Value of feedback depends on delivery & reception

Dear Joan:
I am the president of a small high-tech firm with 30 employees. I often read your column and use it for staff meetings to promote discussion. A few weeks ago you wrote an article about coaching that struck a nerve with many of our employees. It was clipped and passed around the office by several of our professionals.

Your points were excellent...be specific, offer the feedback just before they can use it, coach often rather than a once-a-year performance review, focus on the future goal rather than past mistakes, and so on.

The managers/coaches at our company were discussing these points and came to a consensus about a problem we have here and perhaps at other businesses: How do you get the other person to listen to the feedback? Too often, they resist it or are downright defensive about any negative feedback they receive. For example, one of them is great with the customers but when any mention is made of problems with his technical skills, he bristles and discounts it-even when though the problem is significant.

These high-tech employees have a lot of pride about their expertise. They seem to think that if they have an area of weakness they are a failure. They also are off-site frequently and it's hard to know exactly what they are doing, other than through the occasional customer comment.

How do we handle some of these situations?

Answer:
Sometimes employees are their own worst enemy. They say, "Why don't you give me feedback so I can grow and improve?" but too often they react so negatively to any attempt at giving it to them, the coach backs off and gives up. The tragedy is that the employee may feel better when the negative feedback stops but, of course, the problem remains and continues to poison their career progress.

There are many reasons for this resistance. Certainly the biggest one is the way the feedback is delivered. Too often, managers destroy the employee's self-esteem by criticizing with little regard for the person's ego. I hear horror stories about managers belittling and insulting employees, criticizing them in public, and favoritism. No matter how legitimate the feedback, the employee will not hear it when it's delivered like that.

Here are some additional tips for delivering feedback:

  • Don't use hearsay when coaching. Put yourself in a position to see the behavior first-hand. This may mean making customer calls together so you can see the problem for yourself.
  • Tell the person exactly how the negative behavior is getting in their way. For example if it's hurting their career progress or reputation as a technical expert, say so. They won't change their behavior until they see a compelling, personal reason. For instance, "It's great that the customers love the service you provide-you're excellent at building relationships. However, when you don't follow through on the technical things you promise them, your professional credibility is damaged and that relationship with them is jeopardized. This can destroy all your previous efforts with that customer and it will certainly hurt your career here."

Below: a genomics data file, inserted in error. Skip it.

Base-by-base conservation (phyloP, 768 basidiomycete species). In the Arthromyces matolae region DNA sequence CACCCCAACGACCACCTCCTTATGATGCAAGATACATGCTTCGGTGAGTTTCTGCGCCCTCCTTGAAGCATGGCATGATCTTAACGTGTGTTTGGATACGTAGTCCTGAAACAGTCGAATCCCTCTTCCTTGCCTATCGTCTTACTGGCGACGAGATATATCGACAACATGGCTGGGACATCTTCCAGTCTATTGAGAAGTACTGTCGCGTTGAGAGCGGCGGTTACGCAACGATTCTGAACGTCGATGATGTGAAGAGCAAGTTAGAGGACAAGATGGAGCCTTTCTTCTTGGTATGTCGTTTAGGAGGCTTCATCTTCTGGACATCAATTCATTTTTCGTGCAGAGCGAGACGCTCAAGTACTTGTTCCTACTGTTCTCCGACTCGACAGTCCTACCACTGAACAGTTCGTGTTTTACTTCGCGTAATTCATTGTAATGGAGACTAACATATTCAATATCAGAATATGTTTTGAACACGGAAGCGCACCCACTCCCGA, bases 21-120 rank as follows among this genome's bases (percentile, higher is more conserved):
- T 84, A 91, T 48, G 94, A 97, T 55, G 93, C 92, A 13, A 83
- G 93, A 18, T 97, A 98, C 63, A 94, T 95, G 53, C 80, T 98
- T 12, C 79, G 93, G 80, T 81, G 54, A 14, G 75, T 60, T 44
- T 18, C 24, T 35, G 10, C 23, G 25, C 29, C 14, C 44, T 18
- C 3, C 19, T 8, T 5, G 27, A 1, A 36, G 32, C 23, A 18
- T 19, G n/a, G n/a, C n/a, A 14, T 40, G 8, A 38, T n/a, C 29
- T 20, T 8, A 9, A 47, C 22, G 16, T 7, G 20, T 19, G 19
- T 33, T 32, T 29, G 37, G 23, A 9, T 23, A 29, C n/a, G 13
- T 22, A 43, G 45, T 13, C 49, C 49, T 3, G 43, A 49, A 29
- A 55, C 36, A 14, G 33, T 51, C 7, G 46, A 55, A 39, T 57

• Solicit feedback yourself and be a model for how to hear it and use it. If you set the tone in your culture, it will have a huge impact on everyone else. If your environment is overly competitive or blaming in nature, employees will resist feedback.

But there's another problem I see and it's more difficult to remedy. I'm alarmed by a growing trend in America's workplaces and it goes something like this..."I don't have a problem---you're just picking on me because (fill in the blank with "I'm a woman" "I'm black" "I'm over forty"). Another familiar refrain is "You can't criticize me...I'm going to sue." It's reactions like these that are short-circuiting the coaching process and ruining it for everyone. Obviously there are times when discrimination and harassment are indeed the problem but too often employees jump to these convenient conclusions because it's easier to accept than the truth. 


Joan Lloyd is a Milwaukee based executive coach and organizational & leadership development strategist. She is known for her ability to help leaders and their teams achieve measurable, lasting improvements. Joan Lloyd & Associates, specializes in leadership development, organizational change and teambuilding, providing: executive coaching, CEO coaching & leader team coaching, 360-degree feedback processes, retreat facilitation and presentation skill coaching and small group labs. Contact Joan Lloyd & Associates at (414) 573-1616, mailto:info@joanlloyd.com, or www.JoanLloyd.com 
 
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